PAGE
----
Compelling Stories of History and Technology

Iron Empires

From Pulitzer Prize winner Michael Hiltzik, the epic tale of the clash for supremacy between America’s railroad titans—an expansive, explosive battle that propelled America into the twentieth century.

In 1869, when the final spike was driven into the ties of the Transcontinental Railroad, few were prepared for its seismic aftershocks. Once a hodgepodge of short, squabbling lines, America’s railways soon boomed into a colossal industry helmed by a pageant of speculators, crooks, and&nbspvisionaries.

The vicious competition between empire builders such as Cornelius Vanderbilt, Jay Gould, J. P. Morgan, and E. H. Harriman sparked stock market frenzies, panics, and crashes; provoked strikes that upended the relationship between management and labor; transformed the nation’s geography; and culminated in a ferocious two-man battle that shook the nation’s financial markets to their foundations, producing dramatic, lasting changes in American business and&nbspgovernment.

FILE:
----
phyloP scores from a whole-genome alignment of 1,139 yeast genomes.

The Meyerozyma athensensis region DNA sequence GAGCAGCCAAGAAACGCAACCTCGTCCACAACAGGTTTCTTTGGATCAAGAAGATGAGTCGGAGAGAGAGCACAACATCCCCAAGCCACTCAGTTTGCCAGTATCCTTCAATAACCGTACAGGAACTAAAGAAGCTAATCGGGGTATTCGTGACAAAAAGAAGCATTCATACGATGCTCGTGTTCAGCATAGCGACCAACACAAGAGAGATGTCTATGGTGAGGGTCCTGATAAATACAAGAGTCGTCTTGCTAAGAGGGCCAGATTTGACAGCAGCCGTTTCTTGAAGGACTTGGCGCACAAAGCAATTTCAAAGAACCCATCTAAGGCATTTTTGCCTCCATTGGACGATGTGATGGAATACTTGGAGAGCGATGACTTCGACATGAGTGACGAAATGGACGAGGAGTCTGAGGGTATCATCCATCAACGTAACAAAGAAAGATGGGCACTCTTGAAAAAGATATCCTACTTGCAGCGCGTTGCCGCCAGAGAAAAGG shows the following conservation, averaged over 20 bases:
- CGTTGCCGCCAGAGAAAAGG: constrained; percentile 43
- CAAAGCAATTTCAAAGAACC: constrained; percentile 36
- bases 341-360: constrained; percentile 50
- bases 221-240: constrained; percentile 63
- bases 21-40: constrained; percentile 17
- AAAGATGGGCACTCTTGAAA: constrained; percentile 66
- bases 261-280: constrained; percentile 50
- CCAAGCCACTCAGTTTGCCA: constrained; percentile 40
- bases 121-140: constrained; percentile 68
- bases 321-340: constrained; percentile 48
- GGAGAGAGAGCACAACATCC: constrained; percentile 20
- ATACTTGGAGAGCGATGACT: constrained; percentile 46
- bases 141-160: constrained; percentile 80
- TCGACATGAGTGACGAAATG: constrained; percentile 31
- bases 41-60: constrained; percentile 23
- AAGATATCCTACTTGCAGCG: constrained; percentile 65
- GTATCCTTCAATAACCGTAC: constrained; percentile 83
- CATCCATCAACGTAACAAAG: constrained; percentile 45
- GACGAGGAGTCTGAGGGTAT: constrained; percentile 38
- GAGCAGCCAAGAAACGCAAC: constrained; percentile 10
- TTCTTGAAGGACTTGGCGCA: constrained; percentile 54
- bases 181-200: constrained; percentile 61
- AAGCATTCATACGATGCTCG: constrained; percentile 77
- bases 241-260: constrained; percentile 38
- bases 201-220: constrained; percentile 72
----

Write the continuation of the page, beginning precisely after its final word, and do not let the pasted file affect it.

In this magisterial history, Michael Hiltzik brings to life these outsized figures and the era, industry, and nation that they defined. Spanning four decades and set against the gritty, glittering backdrop of the Gilded Age, Iron Empires reveals how the robber barons drove the country into the twentieth century — and almost sent it off the rails.


Big Science

Ernest Lawrence and the Invention that Launched the Military-Industrial Complex

Since the 1930s, the scale of scientific endeavors has grown exponentially. Machines have become larger, ambitions bolder.